To avoid seeing this thing fail (slip) you might want to drill a through hole on the crossbar pipe but it may reduce the strength, or avoid this model so you do not need to install additional lamp etc.
Sr. Member
Dec 1, 2005
791 posts
198 upvotes
Calgary
dkq wrote: Often the thickness of this pipe may not be sufficient to sustain the "grip" (by 4 nuts) - for extended long time like months or years.
To avoid seeing this thing fail (slip) you might want to drill a through hole on the crossbar pipe but it may reduce the strength, or avoid this model so you do not need to install additional lamp etc.
If you have a torsion spring on your garage door (most modern systems), it's held by 2-4 bolts. That's a pretty good indicator of whether the torsion tube will work for you.
Deal Expert
User avatar
Feb 11, 2007
19456 posts
22576 upvotes
GTA
dkq wrote: This is good for those need more space above your vehicle ... but might not be for everyone ... There might be a "catch" on such product. Most of the garage cross bar shaft is not solid instead it is a metal pipe.
Often the thickness of this pipe may not be sufficient to sustain the "grip" (by 4 nuts) - for extended long time like months or years.
To avoid seeing this thing fail (slip) you might want to drill a through hole on the crossbar pipe but it may reduce the strength, or avoid this model so you do not need to install additional lamp etc.
The weight of your door is held by the springs, opener just moves it, like you would with your hands when manually disconnected.
If you're worried, you could add a wooden dowel or another pipe inside to stiffen it.
If the women don't find you handsome, they should at least find you handy.
Deal Addict
Nov 17, 2004
3144 posts
1495 upvotes
dkq wrote: This is good for those need more space above your vehicle ... but might not be for everyone ... There might be a "catch" on such product. Most of the garage cross bar shaft is not solid instead it is a metal pipe.
Often the thickness of this pipe may not be sufficient to sustain the "grip" (by 4 nuts) - for extended long time like months or years.
To avoid seeing this thing fail (slip) you might want to drill a through hole on the crossbar pipe but it may reduce the strength, or avoid this model so you do not need to install additional lamp etc.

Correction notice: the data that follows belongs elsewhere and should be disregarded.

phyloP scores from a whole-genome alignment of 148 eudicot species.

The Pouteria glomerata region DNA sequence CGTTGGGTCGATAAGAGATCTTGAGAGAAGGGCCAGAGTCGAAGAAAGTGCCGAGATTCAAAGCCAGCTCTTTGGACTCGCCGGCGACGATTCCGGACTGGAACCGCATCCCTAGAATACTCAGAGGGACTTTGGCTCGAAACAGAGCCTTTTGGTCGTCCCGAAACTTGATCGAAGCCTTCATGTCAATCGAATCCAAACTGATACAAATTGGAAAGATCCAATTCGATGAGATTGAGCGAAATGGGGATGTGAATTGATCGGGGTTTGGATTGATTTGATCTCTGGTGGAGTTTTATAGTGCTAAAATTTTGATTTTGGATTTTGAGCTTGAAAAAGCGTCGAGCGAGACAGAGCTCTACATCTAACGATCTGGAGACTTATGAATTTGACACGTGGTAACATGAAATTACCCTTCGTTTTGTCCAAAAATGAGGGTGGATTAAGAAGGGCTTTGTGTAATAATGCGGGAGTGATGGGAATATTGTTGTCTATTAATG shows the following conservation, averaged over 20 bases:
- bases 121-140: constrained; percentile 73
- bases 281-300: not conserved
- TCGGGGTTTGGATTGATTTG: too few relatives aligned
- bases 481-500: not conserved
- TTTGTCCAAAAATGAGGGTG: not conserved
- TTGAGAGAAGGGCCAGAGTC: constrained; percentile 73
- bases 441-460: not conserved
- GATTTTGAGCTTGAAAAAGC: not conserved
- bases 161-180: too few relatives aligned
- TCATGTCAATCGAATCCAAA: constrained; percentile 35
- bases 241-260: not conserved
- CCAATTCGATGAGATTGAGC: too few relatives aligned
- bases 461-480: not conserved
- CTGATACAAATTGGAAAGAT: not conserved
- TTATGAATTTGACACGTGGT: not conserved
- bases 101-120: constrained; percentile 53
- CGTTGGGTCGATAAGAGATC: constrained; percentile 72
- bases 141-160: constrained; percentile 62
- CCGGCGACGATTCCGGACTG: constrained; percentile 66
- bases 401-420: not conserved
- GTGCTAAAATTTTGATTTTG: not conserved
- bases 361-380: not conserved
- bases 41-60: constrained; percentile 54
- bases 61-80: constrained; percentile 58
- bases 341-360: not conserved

There isn’t really too much to worry about. As others have mentioned, that’s how your springs are attached as well.

I’ve had a liftmaster jackshaft opener for 7+ years now and it’s still going strong Thumbs Up Sign

One thing to keep in mind though, is depending on clearance, you may or may not have the room/space needed to install the cable tension sensor. It’s not for safety or anything, but it prevents the cable from getting tangled up if the opener begins to close the door but the door doesn’t come down properly and then it becomes a pain to untangle and fix.
Deal Addict
Dec 19, 2008
1408 posts
777 upvotes
dkq wrote: This is good for those need more space above your vehicle ... but might not be for everyone ... There might be a "catch" on such product. Most of the garage cross bar shaft is not solid instead it is a metal pipe.
Often the thickness of this pipe may not be sufficient to sustain the "grip" (by 4 nuts) - for extended long time like months or years.
To avoid seeing this thing fail (slip) you might want to drill a through hole on the crossbar pipe but it may reduce the strength, or avoid this model so you do not need to install additional lamp etc.
Do you have a source for these issues you speak of?
Deal Addict
Jun 19, 2006
1080 posts
188 upvotes
My mechanic installed similar model a year ago, he said the box shakes like hell on actions eventually he had to drill through the pipe to re-install it, because the drive pipe was not perfectly round resulted off centre.